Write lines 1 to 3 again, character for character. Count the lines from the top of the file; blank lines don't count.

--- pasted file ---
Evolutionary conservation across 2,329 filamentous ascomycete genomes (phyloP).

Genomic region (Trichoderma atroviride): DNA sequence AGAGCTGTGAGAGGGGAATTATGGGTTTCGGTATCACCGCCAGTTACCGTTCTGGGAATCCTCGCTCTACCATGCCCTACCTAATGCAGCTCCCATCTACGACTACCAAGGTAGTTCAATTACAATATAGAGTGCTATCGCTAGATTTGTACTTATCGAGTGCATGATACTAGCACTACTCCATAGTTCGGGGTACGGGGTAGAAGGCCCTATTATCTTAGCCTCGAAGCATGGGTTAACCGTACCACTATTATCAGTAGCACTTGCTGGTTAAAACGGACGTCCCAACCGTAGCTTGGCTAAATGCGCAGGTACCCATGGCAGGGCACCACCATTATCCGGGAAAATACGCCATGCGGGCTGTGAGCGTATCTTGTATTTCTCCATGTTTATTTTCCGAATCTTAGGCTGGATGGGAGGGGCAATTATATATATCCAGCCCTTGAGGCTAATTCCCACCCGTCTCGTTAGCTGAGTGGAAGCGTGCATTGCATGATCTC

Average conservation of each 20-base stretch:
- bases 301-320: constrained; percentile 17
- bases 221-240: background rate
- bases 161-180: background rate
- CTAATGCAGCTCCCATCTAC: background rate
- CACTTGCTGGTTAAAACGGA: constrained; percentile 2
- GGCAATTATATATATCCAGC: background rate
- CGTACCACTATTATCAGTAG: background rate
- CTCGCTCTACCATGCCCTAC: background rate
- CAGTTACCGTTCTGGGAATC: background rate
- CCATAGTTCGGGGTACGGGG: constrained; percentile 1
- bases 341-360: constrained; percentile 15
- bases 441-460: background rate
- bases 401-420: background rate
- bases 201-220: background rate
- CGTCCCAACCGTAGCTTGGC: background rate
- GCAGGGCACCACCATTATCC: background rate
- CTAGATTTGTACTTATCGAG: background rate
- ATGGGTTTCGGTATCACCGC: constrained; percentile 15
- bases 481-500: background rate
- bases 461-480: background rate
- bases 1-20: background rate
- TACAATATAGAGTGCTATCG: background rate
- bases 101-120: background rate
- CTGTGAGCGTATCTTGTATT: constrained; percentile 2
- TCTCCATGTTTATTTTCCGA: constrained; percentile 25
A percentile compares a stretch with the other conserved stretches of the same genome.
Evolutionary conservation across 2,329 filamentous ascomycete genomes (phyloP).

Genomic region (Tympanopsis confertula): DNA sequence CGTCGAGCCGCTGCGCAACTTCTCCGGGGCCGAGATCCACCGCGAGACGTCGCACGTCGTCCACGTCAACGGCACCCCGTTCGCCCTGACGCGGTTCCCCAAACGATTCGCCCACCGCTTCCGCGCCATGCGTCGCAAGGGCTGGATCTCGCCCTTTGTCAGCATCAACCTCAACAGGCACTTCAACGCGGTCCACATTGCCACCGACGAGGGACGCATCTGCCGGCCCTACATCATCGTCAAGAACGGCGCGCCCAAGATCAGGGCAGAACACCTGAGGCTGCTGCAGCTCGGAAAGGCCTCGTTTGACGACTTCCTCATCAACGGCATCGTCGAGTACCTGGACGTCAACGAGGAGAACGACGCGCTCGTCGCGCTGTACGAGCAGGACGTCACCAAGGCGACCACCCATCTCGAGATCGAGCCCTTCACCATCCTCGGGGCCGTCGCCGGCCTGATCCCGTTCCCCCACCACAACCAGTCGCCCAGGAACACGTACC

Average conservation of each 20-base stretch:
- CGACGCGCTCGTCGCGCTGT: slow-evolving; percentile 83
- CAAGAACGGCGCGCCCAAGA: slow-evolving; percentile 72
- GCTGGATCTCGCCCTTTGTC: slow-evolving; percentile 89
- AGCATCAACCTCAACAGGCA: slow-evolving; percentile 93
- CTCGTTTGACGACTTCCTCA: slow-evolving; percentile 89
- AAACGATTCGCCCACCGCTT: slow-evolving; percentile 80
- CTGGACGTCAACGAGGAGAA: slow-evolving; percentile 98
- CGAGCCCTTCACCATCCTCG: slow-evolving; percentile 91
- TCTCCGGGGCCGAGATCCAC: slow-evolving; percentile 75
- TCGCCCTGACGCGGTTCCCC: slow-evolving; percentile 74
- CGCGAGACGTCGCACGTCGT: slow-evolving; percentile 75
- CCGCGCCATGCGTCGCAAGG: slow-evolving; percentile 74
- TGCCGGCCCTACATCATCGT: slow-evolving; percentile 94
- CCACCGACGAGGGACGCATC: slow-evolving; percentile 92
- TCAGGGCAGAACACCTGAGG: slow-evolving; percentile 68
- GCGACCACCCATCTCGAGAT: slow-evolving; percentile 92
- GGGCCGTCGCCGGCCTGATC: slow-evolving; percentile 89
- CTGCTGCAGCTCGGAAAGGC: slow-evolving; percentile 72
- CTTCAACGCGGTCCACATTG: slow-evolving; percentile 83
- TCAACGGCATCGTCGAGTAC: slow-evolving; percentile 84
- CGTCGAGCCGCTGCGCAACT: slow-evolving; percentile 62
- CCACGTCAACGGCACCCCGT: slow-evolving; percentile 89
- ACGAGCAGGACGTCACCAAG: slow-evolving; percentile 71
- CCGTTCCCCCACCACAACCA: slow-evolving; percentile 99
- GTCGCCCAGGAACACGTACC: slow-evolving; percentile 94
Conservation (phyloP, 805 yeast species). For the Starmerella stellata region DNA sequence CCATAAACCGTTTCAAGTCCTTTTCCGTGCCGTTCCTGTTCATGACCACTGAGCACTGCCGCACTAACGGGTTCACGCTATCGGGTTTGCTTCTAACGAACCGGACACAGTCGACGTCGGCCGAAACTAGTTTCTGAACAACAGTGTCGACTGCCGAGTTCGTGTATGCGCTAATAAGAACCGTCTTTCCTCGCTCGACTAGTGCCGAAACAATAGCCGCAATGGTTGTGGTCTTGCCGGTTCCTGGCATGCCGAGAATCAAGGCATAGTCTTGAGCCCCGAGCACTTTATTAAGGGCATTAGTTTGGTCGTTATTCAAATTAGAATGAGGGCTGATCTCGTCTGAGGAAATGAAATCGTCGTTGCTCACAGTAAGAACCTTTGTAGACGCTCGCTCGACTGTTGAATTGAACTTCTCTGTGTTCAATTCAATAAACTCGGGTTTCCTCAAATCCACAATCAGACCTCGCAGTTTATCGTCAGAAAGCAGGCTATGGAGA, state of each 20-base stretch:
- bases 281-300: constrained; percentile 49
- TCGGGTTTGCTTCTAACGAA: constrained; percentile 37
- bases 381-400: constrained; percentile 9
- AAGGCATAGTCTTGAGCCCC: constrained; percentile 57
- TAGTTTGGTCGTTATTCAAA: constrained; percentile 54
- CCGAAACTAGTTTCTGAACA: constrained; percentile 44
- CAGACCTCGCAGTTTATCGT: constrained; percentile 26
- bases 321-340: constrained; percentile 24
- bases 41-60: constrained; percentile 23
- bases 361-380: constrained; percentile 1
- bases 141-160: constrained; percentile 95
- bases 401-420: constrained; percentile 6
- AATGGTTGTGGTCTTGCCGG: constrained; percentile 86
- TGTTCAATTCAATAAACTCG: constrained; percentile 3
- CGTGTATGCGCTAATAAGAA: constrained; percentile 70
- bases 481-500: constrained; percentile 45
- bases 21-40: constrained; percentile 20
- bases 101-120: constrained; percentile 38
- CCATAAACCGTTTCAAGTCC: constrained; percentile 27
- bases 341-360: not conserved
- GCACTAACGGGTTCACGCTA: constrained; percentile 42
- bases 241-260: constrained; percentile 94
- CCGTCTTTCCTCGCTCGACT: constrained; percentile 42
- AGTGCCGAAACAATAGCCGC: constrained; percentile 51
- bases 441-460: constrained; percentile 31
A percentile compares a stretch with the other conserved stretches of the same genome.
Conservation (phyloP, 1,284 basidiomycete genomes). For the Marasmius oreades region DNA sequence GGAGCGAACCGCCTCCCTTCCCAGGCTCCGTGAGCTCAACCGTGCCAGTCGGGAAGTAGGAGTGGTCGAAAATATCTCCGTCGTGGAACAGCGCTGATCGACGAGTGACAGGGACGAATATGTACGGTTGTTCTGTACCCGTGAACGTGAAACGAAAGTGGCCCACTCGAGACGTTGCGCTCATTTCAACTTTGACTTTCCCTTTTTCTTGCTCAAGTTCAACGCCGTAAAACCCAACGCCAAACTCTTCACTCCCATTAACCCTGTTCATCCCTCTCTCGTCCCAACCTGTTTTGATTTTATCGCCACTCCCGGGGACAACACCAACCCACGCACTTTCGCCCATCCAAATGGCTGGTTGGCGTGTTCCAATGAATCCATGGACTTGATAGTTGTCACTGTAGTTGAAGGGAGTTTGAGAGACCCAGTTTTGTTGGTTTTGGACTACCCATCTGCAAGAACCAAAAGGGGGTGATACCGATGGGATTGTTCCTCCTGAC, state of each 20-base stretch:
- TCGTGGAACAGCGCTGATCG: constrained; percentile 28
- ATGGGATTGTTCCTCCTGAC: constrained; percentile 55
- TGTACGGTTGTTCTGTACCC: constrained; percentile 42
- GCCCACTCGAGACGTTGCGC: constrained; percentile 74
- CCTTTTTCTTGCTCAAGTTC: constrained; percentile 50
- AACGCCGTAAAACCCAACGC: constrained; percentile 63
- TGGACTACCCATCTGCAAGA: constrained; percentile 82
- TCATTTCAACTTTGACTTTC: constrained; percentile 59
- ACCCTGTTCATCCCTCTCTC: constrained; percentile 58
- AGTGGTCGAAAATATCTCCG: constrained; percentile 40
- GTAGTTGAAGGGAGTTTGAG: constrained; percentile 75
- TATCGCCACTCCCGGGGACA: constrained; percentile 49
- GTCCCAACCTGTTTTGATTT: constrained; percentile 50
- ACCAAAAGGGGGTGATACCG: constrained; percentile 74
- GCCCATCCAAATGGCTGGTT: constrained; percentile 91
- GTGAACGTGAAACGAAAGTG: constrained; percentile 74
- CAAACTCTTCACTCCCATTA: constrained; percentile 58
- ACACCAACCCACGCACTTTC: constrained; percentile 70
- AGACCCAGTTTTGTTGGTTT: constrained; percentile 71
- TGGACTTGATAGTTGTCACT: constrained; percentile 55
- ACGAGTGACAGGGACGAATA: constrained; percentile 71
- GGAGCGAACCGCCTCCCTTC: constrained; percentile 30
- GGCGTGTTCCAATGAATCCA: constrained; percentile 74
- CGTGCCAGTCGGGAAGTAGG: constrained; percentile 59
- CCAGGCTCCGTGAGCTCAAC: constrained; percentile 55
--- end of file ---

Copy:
Evolutionary conservation across 2,329 filamentous ascomycete genomes (phyloP).

Genomic region (Trichoderma atroviride): DNA sequence AGAGCTGTGAGAGGGGAATTATGGGTTTCGGTATCACCGCCAGTTACCGTTCTGGGAATCCTCGCTCTACCATGCCCTACCTAATGCAGCTCCCATCTACGACTACCAAGGTAGTTCAATTACAATATAGAGTGCTATCGCTAGATTTGTACTTATCGAGTGCATGATACTAGCACTACTCCATAGTTCGGGGTACGGGGTAGAAGGCCCTATTATCTTAGCCTCGAAGCATGGGTTAACCGTACCACTATTATCAGTAGCACTTGCTGGTTAAAACGGACGTCCCAACCGTAGCTTGGCTAAATGCGCAGGTACCCATGGCAGGGCACCACCATTATCCGGGAAAATACGCCATGCGGGCTGTGAGCGTATCTTGTATTTCTCCATGTTTATTTTCCGAATCTTAGGCTGGATGGGAGGGGCAATTATATATATCCAGCCCTTGAGGCTAATTCCCACCCGTCTCGTTAGCTGAGTGGAAGCGTGCATTGCATGATCTC

Average conservation of each 20-base stretch: